The rate of physician turnover is extremely high, with many observers predicting it to increase even more. Add to that the diverse impacts of the physician shortage, and you’ve got a challenging landscape that will require careful planning to navigate. For this reason, a staffing plan is an essential element of your success.
Identify Needs and Challenges
By engaging in early dialogue with your various departments, you’ll know whether they’re expecting growth or downsizing in the coming year. You can also identify which specialties are most difficult to staff and how upcoming retirements might affect your teams.
You should then map out a needs assessment (there are needs assessment tools available online) with each department stakeholder and determine your replacement or growth needs for the next 12 months.
Research the Market
By taking the time to evaluate your staffing outlook, you can identify upcoming needs and possible threats to your success. This will improve your execution and long-term achievements. A good place to start is evaluating the resident/fellow outlook by specialty. You should also look at the other side of the spectrum, with trends in late-career physicians.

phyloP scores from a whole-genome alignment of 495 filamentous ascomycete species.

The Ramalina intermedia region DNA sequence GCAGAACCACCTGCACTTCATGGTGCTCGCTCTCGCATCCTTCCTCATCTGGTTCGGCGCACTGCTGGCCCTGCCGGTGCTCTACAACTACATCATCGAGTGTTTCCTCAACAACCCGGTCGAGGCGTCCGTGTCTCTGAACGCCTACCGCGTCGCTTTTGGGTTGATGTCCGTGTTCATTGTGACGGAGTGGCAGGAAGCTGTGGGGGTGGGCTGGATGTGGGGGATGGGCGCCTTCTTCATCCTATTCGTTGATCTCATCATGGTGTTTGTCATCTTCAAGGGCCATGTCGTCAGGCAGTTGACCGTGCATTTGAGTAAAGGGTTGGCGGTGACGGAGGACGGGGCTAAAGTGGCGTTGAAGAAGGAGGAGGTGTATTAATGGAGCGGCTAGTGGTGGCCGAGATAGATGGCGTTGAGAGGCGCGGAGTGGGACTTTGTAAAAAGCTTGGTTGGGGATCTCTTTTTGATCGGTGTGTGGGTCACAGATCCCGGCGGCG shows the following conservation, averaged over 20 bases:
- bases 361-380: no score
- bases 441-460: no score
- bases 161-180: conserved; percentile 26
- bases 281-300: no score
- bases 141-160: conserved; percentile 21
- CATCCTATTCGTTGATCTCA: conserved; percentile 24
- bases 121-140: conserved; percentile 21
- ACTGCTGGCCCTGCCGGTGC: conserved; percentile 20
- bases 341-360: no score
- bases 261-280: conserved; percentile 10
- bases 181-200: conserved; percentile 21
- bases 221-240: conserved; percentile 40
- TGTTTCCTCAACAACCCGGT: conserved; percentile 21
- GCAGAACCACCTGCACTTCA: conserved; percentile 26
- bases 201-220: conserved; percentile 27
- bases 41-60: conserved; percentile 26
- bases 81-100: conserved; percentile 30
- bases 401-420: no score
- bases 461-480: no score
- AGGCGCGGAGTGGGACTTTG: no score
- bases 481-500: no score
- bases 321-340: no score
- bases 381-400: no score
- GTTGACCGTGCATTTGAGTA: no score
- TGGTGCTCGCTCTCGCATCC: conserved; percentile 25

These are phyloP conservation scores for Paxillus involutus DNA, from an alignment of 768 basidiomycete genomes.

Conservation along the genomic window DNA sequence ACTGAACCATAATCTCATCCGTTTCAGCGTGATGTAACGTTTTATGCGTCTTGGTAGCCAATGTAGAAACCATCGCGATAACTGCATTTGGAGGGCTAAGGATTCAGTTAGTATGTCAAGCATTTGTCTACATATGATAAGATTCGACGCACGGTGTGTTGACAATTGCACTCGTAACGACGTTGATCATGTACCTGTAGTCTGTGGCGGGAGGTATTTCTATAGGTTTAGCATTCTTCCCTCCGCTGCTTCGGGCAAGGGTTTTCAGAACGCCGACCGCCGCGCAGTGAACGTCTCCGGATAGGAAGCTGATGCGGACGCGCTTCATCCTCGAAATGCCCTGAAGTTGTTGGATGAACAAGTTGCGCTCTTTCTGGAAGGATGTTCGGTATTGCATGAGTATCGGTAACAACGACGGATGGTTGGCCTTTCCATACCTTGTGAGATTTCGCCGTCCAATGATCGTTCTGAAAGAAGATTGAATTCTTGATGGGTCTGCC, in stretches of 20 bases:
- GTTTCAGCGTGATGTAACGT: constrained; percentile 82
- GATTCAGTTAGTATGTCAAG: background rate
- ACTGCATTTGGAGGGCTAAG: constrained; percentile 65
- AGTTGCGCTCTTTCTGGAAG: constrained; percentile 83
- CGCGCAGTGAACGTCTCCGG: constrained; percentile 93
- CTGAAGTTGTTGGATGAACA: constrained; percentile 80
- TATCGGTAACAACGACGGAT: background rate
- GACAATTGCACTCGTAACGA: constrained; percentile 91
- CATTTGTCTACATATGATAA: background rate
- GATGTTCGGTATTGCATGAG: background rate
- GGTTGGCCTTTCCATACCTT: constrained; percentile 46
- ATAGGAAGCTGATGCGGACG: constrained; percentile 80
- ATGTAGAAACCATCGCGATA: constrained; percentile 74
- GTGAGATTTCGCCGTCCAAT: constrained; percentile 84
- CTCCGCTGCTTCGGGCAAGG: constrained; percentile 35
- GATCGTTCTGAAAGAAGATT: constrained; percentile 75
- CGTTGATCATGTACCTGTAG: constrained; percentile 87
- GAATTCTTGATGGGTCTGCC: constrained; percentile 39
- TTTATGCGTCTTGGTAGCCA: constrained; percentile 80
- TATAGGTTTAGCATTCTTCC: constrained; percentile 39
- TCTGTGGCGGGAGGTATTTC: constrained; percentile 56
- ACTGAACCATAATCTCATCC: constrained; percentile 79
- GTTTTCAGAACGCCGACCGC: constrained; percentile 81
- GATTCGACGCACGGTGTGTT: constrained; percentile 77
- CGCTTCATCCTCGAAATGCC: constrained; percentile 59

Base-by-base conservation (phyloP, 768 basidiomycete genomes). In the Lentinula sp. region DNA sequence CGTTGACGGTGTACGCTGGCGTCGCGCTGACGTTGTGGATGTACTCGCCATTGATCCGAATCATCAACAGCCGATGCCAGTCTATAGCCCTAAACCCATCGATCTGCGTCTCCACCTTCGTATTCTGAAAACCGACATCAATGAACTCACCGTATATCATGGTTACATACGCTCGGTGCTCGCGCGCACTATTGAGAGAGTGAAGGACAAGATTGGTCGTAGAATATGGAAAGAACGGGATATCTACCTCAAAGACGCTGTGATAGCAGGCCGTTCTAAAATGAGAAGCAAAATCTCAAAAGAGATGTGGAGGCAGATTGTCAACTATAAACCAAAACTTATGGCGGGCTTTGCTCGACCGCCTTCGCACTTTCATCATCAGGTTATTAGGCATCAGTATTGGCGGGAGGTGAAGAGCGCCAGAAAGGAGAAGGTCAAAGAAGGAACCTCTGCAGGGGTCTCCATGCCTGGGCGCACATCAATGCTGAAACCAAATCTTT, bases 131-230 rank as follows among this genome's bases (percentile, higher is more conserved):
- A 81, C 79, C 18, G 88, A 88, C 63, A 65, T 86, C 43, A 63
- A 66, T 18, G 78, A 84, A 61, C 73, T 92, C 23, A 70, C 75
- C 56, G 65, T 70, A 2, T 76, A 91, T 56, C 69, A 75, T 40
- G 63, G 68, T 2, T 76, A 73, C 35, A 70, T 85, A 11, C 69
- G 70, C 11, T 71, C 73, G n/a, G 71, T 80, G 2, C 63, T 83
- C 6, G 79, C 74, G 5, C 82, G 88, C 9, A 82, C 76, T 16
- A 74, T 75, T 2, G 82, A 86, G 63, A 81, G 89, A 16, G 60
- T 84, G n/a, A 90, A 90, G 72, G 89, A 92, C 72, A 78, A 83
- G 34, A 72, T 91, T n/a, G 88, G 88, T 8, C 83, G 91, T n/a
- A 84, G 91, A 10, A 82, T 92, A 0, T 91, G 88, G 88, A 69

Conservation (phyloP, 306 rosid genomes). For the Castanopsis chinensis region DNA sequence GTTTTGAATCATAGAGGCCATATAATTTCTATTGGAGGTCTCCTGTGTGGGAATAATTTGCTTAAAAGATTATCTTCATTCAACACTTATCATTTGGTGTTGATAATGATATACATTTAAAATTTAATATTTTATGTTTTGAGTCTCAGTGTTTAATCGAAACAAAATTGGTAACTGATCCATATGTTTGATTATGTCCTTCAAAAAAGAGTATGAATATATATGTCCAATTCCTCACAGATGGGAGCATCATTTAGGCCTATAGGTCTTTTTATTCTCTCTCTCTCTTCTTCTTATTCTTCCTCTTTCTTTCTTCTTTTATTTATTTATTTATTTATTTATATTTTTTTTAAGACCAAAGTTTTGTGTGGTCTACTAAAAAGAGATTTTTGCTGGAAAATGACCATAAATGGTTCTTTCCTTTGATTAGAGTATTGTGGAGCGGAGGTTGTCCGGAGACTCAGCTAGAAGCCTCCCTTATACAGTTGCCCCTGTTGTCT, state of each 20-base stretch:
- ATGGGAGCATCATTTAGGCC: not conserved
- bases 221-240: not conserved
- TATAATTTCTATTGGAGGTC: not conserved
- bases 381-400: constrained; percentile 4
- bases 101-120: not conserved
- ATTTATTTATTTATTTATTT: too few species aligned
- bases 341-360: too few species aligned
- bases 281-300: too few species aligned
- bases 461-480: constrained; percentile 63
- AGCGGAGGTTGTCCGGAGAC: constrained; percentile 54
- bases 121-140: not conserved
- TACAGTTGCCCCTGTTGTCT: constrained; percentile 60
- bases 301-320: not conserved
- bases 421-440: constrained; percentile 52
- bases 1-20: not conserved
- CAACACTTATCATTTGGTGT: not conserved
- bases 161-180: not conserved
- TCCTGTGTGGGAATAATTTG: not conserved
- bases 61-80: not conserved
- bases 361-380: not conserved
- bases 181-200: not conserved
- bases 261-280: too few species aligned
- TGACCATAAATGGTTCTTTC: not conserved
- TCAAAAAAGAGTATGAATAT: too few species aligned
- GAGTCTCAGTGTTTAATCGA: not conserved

Another important aspect of research is determining what a competitive benefits package looks like. Evaluate your in-house resources and staffing partners to ensure you’re offering an enticing package.
Leverage Multiple Solutions
The physician shortage may affect your facility in some areas more than others. Don’t underestimate the value of retired and semi-retired physicians, as you can consider re-engaging them for part-time work.
Advanced practitioners offer another solution that may help you fill gaps and meet evolving needs. More and more facilities are turning to them as a cost-effective way to meet demand.
There are also times when an outside staffing resource makes sense. Locum tenens can provide a reliable and flexible solution, especially in times of unexpected staffing gaps.
Involve Your Staff
Talk to your physicians to get their opinions on the process. Specifically, gauge their level of burnout and how that might affect your plan. This is important to note, because specialties like emergency medicine, family medicine, critical care, and urology report burnout rates up to 54 percent.
The top three reported causes of burnout among all specialties are bureaucratic tasks, excessive work hours, and computerization, so you can help to address the first two by including your physicians in the discussion of workload.
Create a Flexible Plan
Even the best plans need to accommodate the inevitability of change. While your facility may experience growth, there may also be things like unanticipated retirements or staff departures.
For this reason, constant reevaluation is critical. If you’ve included physicians and other staff members in the conversation, you’ll often have a better view of the future.
By considering all angles of the staffing puzzle, such as retaining current staff, re-engaging physicians who are experiencing burnout, and leveraging locum tenens, you can better prepare for the future.